"Our data, which is now back under our exclusive control, was housed on servers located in Lansing, Michigan. Konnech, per its contract, only provided logistical and call center support," said Winfrey. "My staff and I are confident that the 2022 election process will run smoothly delivering, after all votes have been counted, an unimpeachable work product."

In Virginia's Loudoun County, northwest of Washington, D.C., election officials there scrambled to make a decision on whether or not to drop Konnech's services for this election, even though they didn't feel like they had all the information about the accusations.

"I have no idea [what's going on]," said Richard Keech, Loudoun's deputy elections director. "The district attorney [in LA County] doesn't seem to be talking. It is a very confusing situation. And we've gone round and round and round in circles about this because nobody has the full story."

The office has had a harder time recruiting poll workers in recent years due to increased scrutiny on elections, said Keech, so they did eventually decide to stop using Konnech software as a preventative measure.

"At this particular moment, with an election breathing down our neck, the last thing we need is for our election officers to feel like we're not doing everything we can to protect them," Keech said.

The county got its poll worker data back from Konnech, and has cobbled together a plan to manage and communicate with those workers this fall by using a few different systems.

"Election administrators are hardy, resilient folks," said Keech, noting that in 2020 Virginia lawmakers changed rules to expand ballot access just weeks before the election. "It's terrible to say it, but we're kind of accustomed to implementing systems with short or no notice."

At least two other Virginia counties, Fairfax and Prince William, have also said they have stopped using Konnech.

While four jurisdictions is a small fraction of the thousands of voting jurisdictions that make up the fabric of America's elections, it may represent a sizable chunk of Konnech's business in the U.S. The company has just roughly two dozen employees, and the about page on its website says it had 32 North American clients before the controversy.

Another client, the city of Minneapolis, said in a statement last week that it did not think any of its poll worker data was impacted, and indicated that it still planned to use Konnech software this year barring more information being uncovered.

Other election offices, like those in Hillsborough County, Fla. and Parker County, Texas, have tried to distance themselves from the controversy by clarifying publicly that they do not use Konnech's software.

A legal battle and an alleged 'smear campaign'

Both Konnech and True the Vote have traded allegations back and forth for months. In August 2022, Phillips and True the Vote accused Konnech of being part of a "red Chinese communist op run against the United States."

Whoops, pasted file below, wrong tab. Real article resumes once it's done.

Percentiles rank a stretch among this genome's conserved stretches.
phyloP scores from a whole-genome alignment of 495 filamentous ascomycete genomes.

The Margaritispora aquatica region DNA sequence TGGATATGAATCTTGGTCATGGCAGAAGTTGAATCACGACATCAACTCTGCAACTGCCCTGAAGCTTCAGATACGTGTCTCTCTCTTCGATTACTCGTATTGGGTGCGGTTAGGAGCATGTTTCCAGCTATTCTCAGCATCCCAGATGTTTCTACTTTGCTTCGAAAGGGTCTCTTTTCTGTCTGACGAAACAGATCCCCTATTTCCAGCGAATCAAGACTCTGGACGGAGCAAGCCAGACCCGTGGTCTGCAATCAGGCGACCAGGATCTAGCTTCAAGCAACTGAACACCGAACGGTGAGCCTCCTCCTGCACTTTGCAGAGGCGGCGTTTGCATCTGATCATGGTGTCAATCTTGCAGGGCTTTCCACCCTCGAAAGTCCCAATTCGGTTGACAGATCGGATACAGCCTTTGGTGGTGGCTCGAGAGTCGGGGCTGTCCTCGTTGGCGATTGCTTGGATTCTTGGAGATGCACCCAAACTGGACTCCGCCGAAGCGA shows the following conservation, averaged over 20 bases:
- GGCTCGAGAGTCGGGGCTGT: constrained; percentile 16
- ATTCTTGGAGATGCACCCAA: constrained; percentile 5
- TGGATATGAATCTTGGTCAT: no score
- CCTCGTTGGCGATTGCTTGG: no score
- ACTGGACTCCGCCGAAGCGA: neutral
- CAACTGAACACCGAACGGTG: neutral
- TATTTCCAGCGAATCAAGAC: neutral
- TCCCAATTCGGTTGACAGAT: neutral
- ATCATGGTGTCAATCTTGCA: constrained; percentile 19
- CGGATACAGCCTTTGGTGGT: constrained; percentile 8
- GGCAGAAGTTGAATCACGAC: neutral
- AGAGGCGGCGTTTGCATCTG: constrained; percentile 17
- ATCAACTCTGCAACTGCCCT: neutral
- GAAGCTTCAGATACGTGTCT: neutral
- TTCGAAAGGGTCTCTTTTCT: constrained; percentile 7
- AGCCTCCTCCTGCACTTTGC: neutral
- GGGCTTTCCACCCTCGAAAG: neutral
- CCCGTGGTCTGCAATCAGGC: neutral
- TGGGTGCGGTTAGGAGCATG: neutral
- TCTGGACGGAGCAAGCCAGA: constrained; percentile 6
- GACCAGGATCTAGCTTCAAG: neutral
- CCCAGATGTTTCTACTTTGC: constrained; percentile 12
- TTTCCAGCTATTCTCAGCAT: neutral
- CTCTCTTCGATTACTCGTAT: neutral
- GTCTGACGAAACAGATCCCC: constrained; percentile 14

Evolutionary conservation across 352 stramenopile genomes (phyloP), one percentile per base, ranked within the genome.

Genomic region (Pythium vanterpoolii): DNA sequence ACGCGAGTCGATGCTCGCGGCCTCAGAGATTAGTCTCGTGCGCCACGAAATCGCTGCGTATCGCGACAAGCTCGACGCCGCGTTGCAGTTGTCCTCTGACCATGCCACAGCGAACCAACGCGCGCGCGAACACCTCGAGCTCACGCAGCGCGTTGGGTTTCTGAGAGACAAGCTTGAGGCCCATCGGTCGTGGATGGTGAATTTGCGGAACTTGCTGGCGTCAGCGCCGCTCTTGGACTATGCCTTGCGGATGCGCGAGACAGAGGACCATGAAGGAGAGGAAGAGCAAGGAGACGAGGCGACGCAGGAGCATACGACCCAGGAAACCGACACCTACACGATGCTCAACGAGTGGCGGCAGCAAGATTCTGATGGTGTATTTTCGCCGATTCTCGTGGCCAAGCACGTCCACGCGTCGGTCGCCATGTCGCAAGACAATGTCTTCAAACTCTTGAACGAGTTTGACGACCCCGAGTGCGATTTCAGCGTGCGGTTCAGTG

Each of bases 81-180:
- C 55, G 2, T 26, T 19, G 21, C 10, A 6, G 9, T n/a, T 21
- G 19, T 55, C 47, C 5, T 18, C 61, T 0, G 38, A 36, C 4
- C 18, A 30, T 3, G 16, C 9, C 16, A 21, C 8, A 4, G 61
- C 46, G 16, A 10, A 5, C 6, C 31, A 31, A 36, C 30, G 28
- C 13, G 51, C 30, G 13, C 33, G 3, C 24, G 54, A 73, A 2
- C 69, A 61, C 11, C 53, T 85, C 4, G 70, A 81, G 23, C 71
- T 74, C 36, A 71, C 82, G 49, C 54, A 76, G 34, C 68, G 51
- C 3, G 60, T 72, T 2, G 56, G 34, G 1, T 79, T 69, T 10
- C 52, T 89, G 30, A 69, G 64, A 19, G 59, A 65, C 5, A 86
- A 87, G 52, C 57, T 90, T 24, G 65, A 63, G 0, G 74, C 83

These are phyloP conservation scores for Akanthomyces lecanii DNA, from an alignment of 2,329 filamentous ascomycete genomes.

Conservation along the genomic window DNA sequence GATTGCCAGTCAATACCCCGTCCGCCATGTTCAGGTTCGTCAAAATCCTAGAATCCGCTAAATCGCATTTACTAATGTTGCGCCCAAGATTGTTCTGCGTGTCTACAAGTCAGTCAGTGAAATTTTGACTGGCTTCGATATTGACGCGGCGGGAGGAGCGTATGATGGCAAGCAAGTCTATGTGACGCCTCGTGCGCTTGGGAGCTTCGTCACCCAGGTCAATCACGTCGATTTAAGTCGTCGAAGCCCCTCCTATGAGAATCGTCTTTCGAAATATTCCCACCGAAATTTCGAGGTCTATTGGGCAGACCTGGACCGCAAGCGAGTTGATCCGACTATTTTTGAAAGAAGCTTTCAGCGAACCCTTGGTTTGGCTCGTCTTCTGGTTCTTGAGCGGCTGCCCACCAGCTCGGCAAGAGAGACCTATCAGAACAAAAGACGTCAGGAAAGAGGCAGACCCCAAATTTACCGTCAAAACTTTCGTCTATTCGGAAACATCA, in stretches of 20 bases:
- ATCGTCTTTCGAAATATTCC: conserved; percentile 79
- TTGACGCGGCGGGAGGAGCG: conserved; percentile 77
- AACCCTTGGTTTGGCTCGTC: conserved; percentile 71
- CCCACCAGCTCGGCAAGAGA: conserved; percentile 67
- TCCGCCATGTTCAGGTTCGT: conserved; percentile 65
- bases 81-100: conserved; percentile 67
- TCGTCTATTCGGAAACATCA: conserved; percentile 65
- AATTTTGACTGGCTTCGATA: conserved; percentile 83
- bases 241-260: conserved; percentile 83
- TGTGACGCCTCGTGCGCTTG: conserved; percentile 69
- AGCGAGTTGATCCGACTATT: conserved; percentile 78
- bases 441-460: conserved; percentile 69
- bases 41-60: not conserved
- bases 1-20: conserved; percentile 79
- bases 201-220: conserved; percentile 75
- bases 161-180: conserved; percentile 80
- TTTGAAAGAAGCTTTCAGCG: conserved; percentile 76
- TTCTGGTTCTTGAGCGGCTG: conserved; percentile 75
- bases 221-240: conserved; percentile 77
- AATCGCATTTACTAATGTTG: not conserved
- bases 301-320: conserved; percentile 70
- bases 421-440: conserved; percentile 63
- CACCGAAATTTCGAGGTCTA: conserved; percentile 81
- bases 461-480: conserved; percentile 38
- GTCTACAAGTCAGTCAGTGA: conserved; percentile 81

The following month, Konnech filed a lawsuit in federal court against True the Vote and alleged that the group illegally accessed Konnech's data and defamed Konnech with a xenophobic "smear campaign." Yu was born in China but immigrated to the U.S. in the 1980s and became a U.S. citizen in 1997, the company said. A spokesperson for Konnech gave interviews to several media outlets, including NPR, describing True the Vote's accusations as conspiracy theories and said that Yu was facing death threats as a result. The company acknowledged having done business in China as recently as 2021, and said it had employees there working on software testing and development. The company insisted, however, "Konnech has never stored customer data on servers in China."

A federal judge issued a temporary restraining order against True the Vote, requiring the group to cease using any data obtained from Konnech and to disclose information about who may have helped True the Vote access data from Konnech.

Even after Yu's arrest, the judge, Kenneth Hoyt, expressed skepticism and exasperation toward True the Vote's attorneys, according to a transcript of a court hearing obtained by NPR. He also described the defamation case as separate and distinct from the criminal case in Los Angeles.

Judge Hoyt, who was nominated to the bench by President Ronald Reagan, told True the Vote's attorneys, "I'm thinking you may be played" by the group.

"I'm confident that I have not been played," replied True the Vote's attorney, Brock Akers, who added that he thought the group's "election integrity" work was "worthy."

"I don't really have any confidence in any of these folk who claim they are doing that," said Judge Hoyt.

True the Vote's attorneys told the court that the initial source of their information about Konnech was a man named Mike Hasson. Konnech has since sought to add Hasson as a defendant in their lawsuit. NPR was unable to reach Hasson by phone or email.

Despite the federal judge's skepticism, authorities in Los Angeles appear to have taken True the Vote's information seriously, though the complaint does not reference the kind of wide-ranging conspiracy by the Chinese government that Phillips has claimed.

A spokesperson for the LA County district attorney said in a statement, "Our Public Integrity Division (PID) routinely accepts complaints from the public. Oftentimes, these complaints are made by political opponents of the accused. With that in mind, if a crime is alleged we have a responsibility to conduct an independent investigation. Greg[g] Phillips' report to PID was the first step in a thorough independent and still ongoing investigation which ultimately led to the arrest and charging of Mr. Yu."

A representative of True the Vote declined to comment.

Copyright 2022 NPR. To see more, visit https://www.npr.org.